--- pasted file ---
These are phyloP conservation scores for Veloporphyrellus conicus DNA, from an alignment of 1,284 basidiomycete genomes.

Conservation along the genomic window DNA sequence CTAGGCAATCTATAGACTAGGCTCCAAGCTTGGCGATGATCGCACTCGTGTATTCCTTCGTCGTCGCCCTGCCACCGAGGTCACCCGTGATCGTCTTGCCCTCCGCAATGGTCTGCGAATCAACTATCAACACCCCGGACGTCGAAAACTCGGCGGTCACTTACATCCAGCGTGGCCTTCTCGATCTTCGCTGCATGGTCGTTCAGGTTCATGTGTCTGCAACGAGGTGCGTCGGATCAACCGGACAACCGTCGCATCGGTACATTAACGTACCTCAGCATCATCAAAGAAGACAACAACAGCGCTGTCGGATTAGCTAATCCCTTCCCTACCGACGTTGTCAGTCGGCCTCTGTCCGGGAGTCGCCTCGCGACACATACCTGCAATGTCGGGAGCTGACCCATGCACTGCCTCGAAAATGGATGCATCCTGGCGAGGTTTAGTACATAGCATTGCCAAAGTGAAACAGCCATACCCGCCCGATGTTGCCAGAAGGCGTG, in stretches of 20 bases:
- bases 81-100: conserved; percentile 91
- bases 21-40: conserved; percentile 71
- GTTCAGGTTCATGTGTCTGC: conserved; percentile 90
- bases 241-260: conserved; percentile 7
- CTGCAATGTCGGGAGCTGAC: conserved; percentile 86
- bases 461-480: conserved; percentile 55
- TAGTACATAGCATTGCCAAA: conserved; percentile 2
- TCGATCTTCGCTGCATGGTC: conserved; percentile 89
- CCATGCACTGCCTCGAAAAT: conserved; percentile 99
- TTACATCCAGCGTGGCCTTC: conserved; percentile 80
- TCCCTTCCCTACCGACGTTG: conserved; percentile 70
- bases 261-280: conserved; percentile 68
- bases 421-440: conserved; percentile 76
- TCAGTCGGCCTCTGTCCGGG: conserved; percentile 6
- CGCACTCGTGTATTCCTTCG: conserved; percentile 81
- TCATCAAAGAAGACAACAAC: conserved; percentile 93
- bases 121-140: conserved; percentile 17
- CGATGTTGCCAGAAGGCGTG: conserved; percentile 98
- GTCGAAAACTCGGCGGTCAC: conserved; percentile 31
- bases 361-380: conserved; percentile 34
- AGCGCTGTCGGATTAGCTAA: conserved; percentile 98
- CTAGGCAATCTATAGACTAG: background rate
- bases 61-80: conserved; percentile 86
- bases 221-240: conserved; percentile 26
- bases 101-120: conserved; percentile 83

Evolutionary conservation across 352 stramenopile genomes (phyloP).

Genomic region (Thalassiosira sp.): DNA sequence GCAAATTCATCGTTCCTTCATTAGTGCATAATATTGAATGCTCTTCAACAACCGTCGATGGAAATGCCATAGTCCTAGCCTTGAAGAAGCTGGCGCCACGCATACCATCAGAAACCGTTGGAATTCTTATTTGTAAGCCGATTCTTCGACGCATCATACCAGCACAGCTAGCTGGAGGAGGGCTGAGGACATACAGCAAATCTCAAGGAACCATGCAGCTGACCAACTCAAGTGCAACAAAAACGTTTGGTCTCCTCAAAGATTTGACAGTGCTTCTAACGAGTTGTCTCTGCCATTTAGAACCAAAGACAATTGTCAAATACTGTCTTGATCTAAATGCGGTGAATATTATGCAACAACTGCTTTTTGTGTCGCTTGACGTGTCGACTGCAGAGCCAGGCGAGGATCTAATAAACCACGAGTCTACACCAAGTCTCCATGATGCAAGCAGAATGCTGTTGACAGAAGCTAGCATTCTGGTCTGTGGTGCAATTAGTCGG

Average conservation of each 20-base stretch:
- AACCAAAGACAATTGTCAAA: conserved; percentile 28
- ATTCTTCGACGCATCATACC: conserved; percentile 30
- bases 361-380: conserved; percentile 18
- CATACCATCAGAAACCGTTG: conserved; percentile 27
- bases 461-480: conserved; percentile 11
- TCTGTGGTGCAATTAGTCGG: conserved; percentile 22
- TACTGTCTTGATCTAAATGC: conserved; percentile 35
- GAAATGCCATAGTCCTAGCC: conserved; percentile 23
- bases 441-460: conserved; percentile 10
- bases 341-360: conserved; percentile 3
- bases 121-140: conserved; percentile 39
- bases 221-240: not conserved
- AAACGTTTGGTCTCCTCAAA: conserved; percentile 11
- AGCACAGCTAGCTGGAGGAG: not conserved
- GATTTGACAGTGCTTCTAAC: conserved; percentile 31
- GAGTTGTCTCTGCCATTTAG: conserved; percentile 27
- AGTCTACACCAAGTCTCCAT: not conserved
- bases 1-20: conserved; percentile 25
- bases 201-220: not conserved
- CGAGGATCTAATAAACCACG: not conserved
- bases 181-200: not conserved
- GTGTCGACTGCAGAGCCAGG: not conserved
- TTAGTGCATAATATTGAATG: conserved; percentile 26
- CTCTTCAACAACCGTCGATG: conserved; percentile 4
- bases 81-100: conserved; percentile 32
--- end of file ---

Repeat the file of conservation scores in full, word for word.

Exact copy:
These are phyloP conservation scores for Veloporphyrellus conicus DNA, from an alignment of 1,284 basidiomycete genomes.

Conservation along the genomic window DNA sequence CTAGGCAATCTATAGACTAGGCTCCAAGCTTGGCGATGATCGCACTCGTGTATTCCTTCGTCGTCGCCCTGCCACCGAGGTCACCCGTGATCGTCTTGCCCTCCGCAATGGTCTGCGAATCAACTATCAACACCCCGGACGTCGAAAACTCGGCGGTCACTTACATCCAGCGTGGCCTTCTCGATCTTCGCTGCATGGTCGTTCAGGTTCATGTGTCTGCAACGAGGTGCGTCGGATCAACCGGACAACCGTCGCATCGGTACATTAACGTACCTCAGCATCATCAAAGAAGACAACAACAGCGCTGTCGGATTAGCTAATCCCTTCCCTACCGACGTTGTCAGTCGGCCTCTGTCCGGGAGTCGCCTCGCGACACATACCTGCAATGTCGGGAGCTGACCCATGCACTGCCTCGAAAATGGATGCATCCTGGCGAGGTTTAGTACATAGCATTGCCAAAGTGAAACAGCCATACCCGCCCGATGTTGCCAGAAGGCGTG, in stretches of 20 bases:
- bases 81-100: conserved; percentile 91
- bases 21-40: conserved; percentile 71
- GTTCAGGTTCATGTGTCTGC: conserved; percentile 90
- bases 241-260: conserved; percentile 7
- CTGCAATGTCGGGAGCTGAC: conserved; percentile 86
- bases 461-480: conserved; percentile 55
- TAGTACATAGCATTGCCAAA: conserved; percentile 2
- TCGATCTTCGCTGCATGGTC: conserved; percentile 89
- CCATGCACTGCCTCGAAAAT: conserved; percentile 99
- TTACATCCAGCGTGGCCTTC: conserved; percentile 80
- TCCCTTCCCTACCGACGTTG: conserved; percentile 70
- bases 261-280: conserved; percentile 68
- bases 421-440: conserved; percentile 76
- TCAGTCGGCCTCTGTCCGGG: conserved; percentile 6
- CGCACTCGTGTATTCCTTCG: conserved; percentile 81
- TCATCAAAGAAGACAACAAC: conserved; percentile 93
- bases 121-140: conserved; percentile 17
- CGATGTTGCCAGAAGGCGTG: conserved; percentile 98
- GTCGAAAACTCGGCGGTCAC: conserved; percentile 31
- bases 361-380: conserved; percentile 34
- AGCGCTGTCGGATTAGCTAA: conserved; percentile 98
- CTAGGCAATCTATAGACTAG: background rate
- bases 61-80: conserved; percentile 86
- bases 221-240: conserved; percentile 26
- bases 101-120: conserved; percentile 83

Evolutionary conservation across 352 stramenopile genomes (phyloP).

Genomic region (Thalassiosira sp.): DNA sequence GCAAATTCATCGTTCCTTCATTAGTGCATAATATTGAATGCTCTTCAACAACCGTCGATGGAAATGCCATAGTCCTAGCCTTGAAGAAGCTGGCGCCACGCATACCATCAGAAACCGTTGGAATTCTTATTTGTAAGCCGATTCTTCGACGCATCATACCAGCACAGCTAGCTGGAGGAGGGCTGAGGACATACAGCAAATCTCAAGGAACCATGCAGCTGACCAACTCAAGTGCAACAAAAACGTTTGGTCTCCTCAAAGATTTGACAGTGCTTCTAACGAGTTGTCTCTGCCATTTAGAACCAAAGACAATTGTCAAATACTGTCTTGATCTAAATGCGGTGAATATTATGCAACAACTGCTTTTTGTGTCGCTTGACGTGTCGACTGCAGAGCCAGGCGAGGATCTAATAAACCACGAGTCTACACCAAGTCTCCATGATGCAAGCAGAATGCTGTTGACAGAAGCTAGCATTCTGGTCTGTGGTGCAATTAGTCGG

Average conservation of each 20-base stretch:
- AACCAAAGACAATTGTCAAA: conserved; percentile 28
- ATTCTTCGACGCATCATACC: conserved; percentile 30
- bases 361-380: conserved; percentile 18
- CATACCATCAGAAACCGTTG: conserved; percentile 27
- bases 461-480: conserved; percentile 11
- TCTGTGGTGCAATTAGTCGG: conserved; percentile 22
- TACTGTCTTGATCTAAATGC: conserved; percentile 35
- GAAATGCCATAGTCCTAGCC: conserved; percentile 23
- bases 441-460: conserved; percentile 10
- bases 341-360: conserved; percentile 3
- bases 121-140: conserved; percentile 39
- bases 221-240: not conserved
- AAACGTTTGGTCTCCTCAAA: conserved; percentile 11
- AGCACAGCTAGCTGGAGGAG: not conserved
- GATTTGACAGTGCTTCTAAC: conserved; percentile 31
- GAGTTGTCTCTGCCATTTAG: conserved; percentile 27
- AGTCTACACCAAGTCTCCAT: not conserved
- bases 1-20: conserved; percentile 25
- bases 201-220: not conserved
- CGAGGATCTAATAAACCACG: not conserved
- bases 181-200: not conserved
- GTGTCGACTGCAGAGCCAGG: not conserved
- TTAGTGCATAATATTGAATG: conserved; percentile 26
- CTCTTCAACAACCGTCGATG: conserved; percentile 4
- bases 81-100: conserved; percentile 32